You are mixing up a number of ideas in there. Free market capitalism does not need to be free trade, and it can exist within an authoritarian environment (though I also think the “Trump as Authoritarian” meme is retarded, but whatever). Most of the people who argue for limits on hispanic immigration, and particularly low-skilled hispanic immigration, do not advocate a completely free market or completely free trade. And the white working class hasn’t supported a completely free market or completely free trade – you even referred to them as “white working class union douchebags” so you are clearly aware that they believe in restraints on a completely free market.

“Their stupidity justifies the elites’ disdain. This election proves it.”

Nah. That’s stupid. It justifies the disdain the elites feel for you too.

52 msgkings February 2, 2017 at 12:29 pm

@TV: OK now I’m confused. I thought I was elite because I look down on deplorables. Am I deplorable instead? But I didn’t vote for Trump?

53 Hazel Meade February 2, 2017 at 12:36 pm

Most of the people who argue for limits on hispanic immigration, and particularly low-skilled hispanic immigration, do not advocate a completely free market or completely free trade. And the white working class hasn’t supported a completely free market or completely free trade – you even referred to them as “white working class union douchebags” so you are clearly aware that they believe in restraints on a completely free market.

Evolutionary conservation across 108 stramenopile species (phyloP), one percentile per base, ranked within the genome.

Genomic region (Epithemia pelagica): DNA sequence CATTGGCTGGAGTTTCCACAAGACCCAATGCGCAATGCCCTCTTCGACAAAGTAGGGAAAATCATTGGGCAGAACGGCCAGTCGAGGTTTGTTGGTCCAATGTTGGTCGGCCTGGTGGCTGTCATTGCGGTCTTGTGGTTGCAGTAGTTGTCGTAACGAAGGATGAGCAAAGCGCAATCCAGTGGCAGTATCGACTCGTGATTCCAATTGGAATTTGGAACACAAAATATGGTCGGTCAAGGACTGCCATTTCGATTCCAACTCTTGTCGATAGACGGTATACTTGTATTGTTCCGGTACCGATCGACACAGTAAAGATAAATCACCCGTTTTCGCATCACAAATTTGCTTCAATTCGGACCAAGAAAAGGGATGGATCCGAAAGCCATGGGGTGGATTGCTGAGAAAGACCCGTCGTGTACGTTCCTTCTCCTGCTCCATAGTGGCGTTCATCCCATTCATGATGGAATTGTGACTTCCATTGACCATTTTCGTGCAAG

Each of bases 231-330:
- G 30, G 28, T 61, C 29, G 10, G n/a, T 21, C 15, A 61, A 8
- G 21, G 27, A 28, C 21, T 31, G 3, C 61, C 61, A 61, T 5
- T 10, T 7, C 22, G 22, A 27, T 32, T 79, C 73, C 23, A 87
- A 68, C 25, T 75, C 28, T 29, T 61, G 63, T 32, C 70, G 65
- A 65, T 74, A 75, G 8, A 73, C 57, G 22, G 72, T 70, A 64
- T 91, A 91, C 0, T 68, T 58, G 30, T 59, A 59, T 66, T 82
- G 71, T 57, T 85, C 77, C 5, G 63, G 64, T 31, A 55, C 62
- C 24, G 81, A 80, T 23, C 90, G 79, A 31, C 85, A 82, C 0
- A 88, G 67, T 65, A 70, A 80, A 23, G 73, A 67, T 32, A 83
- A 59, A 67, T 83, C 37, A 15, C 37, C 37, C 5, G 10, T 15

That is exactly my point!
The anti-immigrationists and the white working class types they are attempting to shield from competition are absolutely NOT representatives of America’s libertarian free-market capitalist traditions. And yet they have the gall to accuse Hispanics of being “socialists”. It’s the white working class douchebags who voted for Trump who are the socialists. If anything Hispanics are better Americans than Americans.

54 Turkey Vulture February 2, 2017 at 12:47 pm

“That is exactly my point! The anti-immigrationists and the white working class types they are attempting to shield from competition are absolutely NOT representatives of America’s libertarian free-market capitalist traditions. And yet they have the gall to accuse Hispanics of being “socialists””

You can be against free trade and against socialists. In fact, that has been a common theme through American history. We have been protectionist far longer than pro-free-trade, and have been (to varying degrees) fairly strongly anti-socialist, at least if “socialist” is defined as the direct redistribution of wealth after it has been created.

Similarly, a pro-labor group can take a view that favors redistribution of the economic pie after it has been created, or they can favor structuring the system in such a way as to give the working class a larger share of the economic pie to begin with (that is really the entirety of the labor movement in this country, in terms of supporting unions, labor laws, minimum-wage laws, etc.). A pro-labor group favoring the latter can reasonably dislike a pro-labor group favoring the former.

55 Turkey Vulture February 2, 2017 at 12:51 pm

msgkings,
I don’t think any of us are elite. We wouldn’t be arguing in a comments section otherwise. We would at least have our own popular blogs. What you’ve done (along with Hazel Meade) is constructed the apparatus of a narrative on a foundation of bullshit.